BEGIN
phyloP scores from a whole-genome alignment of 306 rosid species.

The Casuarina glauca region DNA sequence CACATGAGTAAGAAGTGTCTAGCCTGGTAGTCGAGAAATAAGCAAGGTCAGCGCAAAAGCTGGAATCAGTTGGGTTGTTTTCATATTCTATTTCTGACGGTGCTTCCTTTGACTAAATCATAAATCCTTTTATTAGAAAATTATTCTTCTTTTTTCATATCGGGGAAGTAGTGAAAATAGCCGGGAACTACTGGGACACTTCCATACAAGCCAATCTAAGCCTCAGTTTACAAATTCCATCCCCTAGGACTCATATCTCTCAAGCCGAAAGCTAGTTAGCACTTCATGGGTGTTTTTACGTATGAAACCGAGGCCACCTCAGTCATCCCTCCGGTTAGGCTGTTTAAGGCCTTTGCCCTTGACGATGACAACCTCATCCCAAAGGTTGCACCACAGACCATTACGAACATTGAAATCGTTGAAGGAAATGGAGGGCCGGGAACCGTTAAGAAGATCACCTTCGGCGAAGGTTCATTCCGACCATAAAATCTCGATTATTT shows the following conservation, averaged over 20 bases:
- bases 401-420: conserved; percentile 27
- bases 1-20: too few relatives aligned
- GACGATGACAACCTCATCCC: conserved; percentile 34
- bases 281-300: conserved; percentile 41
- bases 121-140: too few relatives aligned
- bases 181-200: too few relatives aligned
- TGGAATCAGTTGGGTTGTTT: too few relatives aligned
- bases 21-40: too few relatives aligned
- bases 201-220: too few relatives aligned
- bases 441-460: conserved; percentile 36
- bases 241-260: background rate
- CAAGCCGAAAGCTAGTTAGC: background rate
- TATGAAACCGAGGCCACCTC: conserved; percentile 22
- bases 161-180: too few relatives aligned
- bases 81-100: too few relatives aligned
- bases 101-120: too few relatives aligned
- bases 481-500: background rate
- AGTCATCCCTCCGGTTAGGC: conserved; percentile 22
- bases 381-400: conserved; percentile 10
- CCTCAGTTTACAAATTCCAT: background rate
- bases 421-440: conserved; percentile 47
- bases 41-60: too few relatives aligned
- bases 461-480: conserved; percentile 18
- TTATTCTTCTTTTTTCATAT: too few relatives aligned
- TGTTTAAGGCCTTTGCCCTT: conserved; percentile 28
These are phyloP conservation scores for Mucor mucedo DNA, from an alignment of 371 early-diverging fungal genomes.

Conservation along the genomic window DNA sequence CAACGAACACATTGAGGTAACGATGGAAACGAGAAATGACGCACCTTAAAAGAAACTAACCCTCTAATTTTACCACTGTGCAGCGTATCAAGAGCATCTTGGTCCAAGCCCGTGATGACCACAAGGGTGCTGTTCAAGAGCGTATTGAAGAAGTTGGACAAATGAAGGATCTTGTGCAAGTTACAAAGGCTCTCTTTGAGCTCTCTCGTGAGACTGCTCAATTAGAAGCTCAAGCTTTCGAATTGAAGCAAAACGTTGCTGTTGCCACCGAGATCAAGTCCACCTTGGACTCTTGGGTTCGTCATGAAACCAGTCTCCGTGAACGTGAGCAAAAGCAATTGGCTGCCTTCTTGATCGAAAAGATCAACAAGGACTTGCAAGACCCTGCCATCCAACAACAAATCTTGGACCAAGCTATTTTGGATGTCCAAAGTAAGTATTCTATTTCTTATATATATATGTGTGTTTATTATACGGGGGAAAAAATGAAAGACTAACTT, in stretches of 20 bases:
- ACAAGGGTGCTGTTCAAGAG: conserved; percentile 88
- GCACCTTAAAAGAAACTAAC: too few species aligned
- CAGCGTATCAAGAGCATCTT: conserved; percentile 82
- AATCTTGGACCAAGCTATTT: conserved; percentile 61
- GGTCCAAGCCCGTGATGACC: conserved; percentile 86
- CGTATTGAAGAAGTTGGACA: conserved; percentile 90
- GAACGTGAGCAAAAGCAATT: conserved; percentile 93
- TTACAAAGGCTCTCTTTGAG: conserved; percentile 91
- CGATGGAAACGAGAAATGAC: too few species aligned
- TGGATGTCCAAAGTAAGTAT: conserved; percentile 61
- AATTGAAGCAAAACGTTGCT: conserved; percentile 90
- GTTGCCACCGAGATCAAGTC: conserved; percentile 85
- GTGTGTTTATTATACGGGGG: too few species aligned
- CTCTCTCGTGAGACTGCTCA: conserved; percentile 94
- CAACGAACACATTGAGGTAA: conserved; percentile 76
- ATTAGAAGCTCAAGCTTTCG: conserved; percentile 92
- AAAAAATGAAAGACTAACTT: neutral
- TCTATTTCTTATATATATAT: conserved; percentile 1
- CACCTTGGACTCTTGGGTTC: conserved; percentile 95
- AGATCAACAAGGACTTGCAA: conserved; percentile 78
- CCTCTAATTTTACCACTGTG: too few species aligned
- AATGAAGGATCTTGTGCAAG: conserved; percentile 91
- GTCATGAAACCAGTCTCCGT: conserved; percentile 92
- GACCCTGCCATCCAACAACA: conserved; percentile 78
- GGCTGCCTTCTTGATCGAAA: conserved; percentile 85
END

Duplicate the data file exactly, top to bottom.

phyloP scores from a whole-genome alignment of 306 rosid species.

The Casuarina glauca region DNA sequence CACATGAGTAAGAAGTGTCTAGCCTGGTAGTCGAGAAATAAGCAAGGTCAGCGCAAAAGCTGGAATCAGTTGGGTTGTTTTCATATTCTATTTCTGACGGTGCTTCCTTTGACTAAATCATAAATCCTTTTATTAGAAAATTATTCTTCTTTTTTCATATCGGGGAAGTAGTGAAAATAGCCGGGAACTACTGGGACACTTCCATACAAGCCAATCTAAGCCTCAGTTTACAAATTCCATCCCCTAGGACTCATATCTCTCAAGCCGAAAGCTAGTTAGCACTTCATGGGTGTTTTTACGTATGAAACCGAGGCCACCTCAGTCATCCCTCCGGTTAGGCTGTTTAAGGCCTTTGCCCTTGACGATGACAACCTCATCCCAAAGGTTGCACCACAGACCATTACGAACATTGAAATCGTTGAAGGAAATGGAGGGCCGGGAACCGTTAAGAAGATCACCTTCGGCGAAGGTTCATTCCGACCATAAAATCTCGATTATTT shows the following conservation, averaged over 20 bases:
- bases 401-420: conserved; percentile 27
- bases 1-20: too few relatives aligned
- GACGATGACAACCTCATCCC: conserved; percentile 34
- bases 281-300: conserved; percentile 41
- bases 121-140: too few relatives aligned
- bases 181-200: too few relatives aligned
- TGGAATCAGTTGGGTTGTTT: too few relatives aligned
- bases 21-40: too few relatives aligned
- bases 201-220: too few relatives aligned
- bases 441-460: conserved; percentile 36
- bases 241-260: background rate
- CAAGCCGAAAGCTAGTTAGC: background rate
- TATGAAACCGAGGCCACCTC: conserved; percentile 22
- bases 161-180: too few relatives aligned
- bases 81-100: too few relatives aligned
- bases 101-120: too few relatives aligned
- bases 481-500: background rate
- AGTCATCCCTCCGGTTAGGC: conserved; percentile 22
- bases 381-400: conserved; percentile 10
- CCTCAGTTTACAAATTCCAT: background rate
- bases 421-440: conserved; percentile 47
- bases 41-60: too few relatives aligned
- bases 461-480: conserved; percentile 18
- TTATTCTTCTTTTTTCATAT: too few relatives aligned
- TGTTTAAGGCCTTTGCCCTT: conserved; percentile 28
These are phyloP conservation scores for Mucor mucedo DNA, from an alignment of 371 early-diverging fungal genomes.

Conservation along the genomic window DNA sequence CAACGAACACATTGAGGTAACGATGGAAACGAGAAATGACGCACCTTAAAAGAAACTAACCCTCTAATTTTACCACTGTGCAGCGTATCAAGAGCATCTTGGTCCAAGCCCGTGATGACCACAAGGGTGCTGTTCAAGAGCGTATTGAAGAAGTTGGACAAATGAAGGATCTTGTGCAAGTTACAAAGGCTCTCTTTGAGCTCTCTCGTGAGACTGCTCAATTAGAAGCTCAAGCTTTCGAATTGAAGCAAAACGTTGCTGTTGCCACCGAGATCAAGTCCACCTTGGACTCTTGGGTTCGTCATGAAACCAGTCTCCGTGAACGTGAGCAAAAGCAATTGGCTGCCTTCTTGATCGAAAAGATCAACAAGGACTTGCAAGACCCTGCCATCCAACAACAAATCTTGGACCAAGCTATTTTGGATGTCCAAAGTAAGTATTCTATTTCTTATATATATATGTGTGTTTATTATACGGGGGAAAAAATGAAAGACTAACTT, in stretches of 20 bases:
- ACAAGGGTGCTGTTCAAGAG: conserved; percentile 88
- GCACCTTAAAAGAAACTAAC: too few species aligned
- CAGCGTATCAAGAGCATCTT: conserved; percentile 82
- AATCTTGGACCAAGCTATTT: conserved; percentile 61
- GGTCCAAGCCCGTGATGACC: conserved; percentile 86
- CGTATTGAAGAAGTTGGACA: conserved; percentile 90
- GAACGTGAGCAAAAGCAATT: conserved; percentile 93
- TTACAAAGGCTCTCTTTGAG: conserved; percentile 91
- CGATGGAAACGAGAAATGAC: too few species aligned
- TGGATGTCCAAAGTAAGTAT: conserved; percentile 61
- AATTGAAGCAAAACGTTGCT: conserved; percentile 90
- GTTGCCACCGAGATCAAGTC: conserved; percentile 85
- GTGTGTTTATTATACGGGGG: too few species aligned
- CTCTCTCGTGAGACTGCTCA: conserved; percentile 94
- CAACGAACACATTGAGGTAA: conserved; percentile 76
- ATTAGAAGCTCAAGCTTTCG: conserved; percentile 92
- AAAAAATGAAAGACTAACTT: neutral
- TCTATTTCTTATATATATAT: conserved; percentile 1
- CACCTTGGACTCTTGGGTTC: conserved; percentile 95
- AGATCAACAAGGACTTGCAA: conserved; percentile 78
- CCTCTAATTTTACCACTGTG: too few species aligned
- AATGAAGGATCTTGTGCAAG: conserved; percentile 91
- GTCATGAAACCAGTCTCCGT: conserved; percentile 92
- GACCCTGCCATCCAACAACA: conserved; percentile 78
- GGCTGCCTTCTTGATCGAAA: conserved; percentile 85